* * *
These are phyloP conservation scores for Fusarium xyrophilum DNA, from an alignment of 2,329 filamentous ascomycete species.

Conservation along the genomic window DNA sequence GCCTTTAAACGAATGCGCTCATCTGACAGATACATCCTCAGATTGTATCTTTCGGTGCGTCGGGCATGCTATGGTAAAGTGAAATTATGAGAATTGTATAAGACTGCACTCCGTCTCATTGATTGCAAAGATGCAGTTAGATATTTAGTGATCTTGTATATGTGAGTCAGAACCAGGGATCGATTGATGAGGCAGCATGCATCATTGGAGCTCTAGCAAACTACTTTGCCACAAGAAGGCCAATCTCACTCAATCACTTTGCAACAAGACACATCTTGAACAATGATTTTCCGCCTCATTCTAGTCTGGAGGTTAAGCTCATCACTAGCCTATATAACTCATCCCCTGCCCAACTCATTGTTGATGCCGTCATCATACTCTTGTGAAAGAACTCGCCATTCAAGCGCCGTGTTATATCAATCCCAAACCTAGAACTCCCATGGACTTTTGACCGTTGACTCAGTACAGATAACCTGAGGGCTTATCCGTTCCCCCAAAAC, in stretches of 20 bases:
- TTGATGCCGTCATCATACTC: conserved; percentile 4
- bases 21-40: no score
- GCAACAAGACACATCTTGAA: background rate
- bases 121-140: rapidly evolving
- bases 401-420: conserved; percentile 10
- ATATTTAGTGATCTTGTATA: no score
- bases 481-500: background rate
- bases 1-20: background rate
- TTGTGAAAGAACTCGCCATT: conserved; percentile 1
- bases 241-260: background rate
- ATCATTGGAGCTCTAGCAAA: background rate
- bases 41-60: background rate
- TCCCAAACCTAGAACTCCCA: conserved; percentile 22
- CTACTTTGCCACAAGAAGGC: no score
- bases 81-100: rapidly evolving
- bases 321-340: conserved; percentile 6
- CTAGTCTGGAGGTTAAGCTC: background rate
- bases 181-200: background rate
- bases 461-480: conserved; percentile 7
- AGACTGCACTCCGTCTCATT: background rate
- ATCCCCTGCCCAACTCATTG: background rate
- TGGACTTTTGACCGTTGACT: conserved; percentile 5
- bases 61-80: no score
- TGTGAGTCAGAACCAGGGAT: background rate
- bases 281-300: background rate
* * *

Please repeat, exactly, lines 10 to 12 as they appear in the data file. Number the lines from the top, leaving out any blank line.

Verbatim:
- bases 1-20: background rate
- TTGTGAAAGAACTCGCCATT: conserved; percentile 1
- bases 241-260: background rate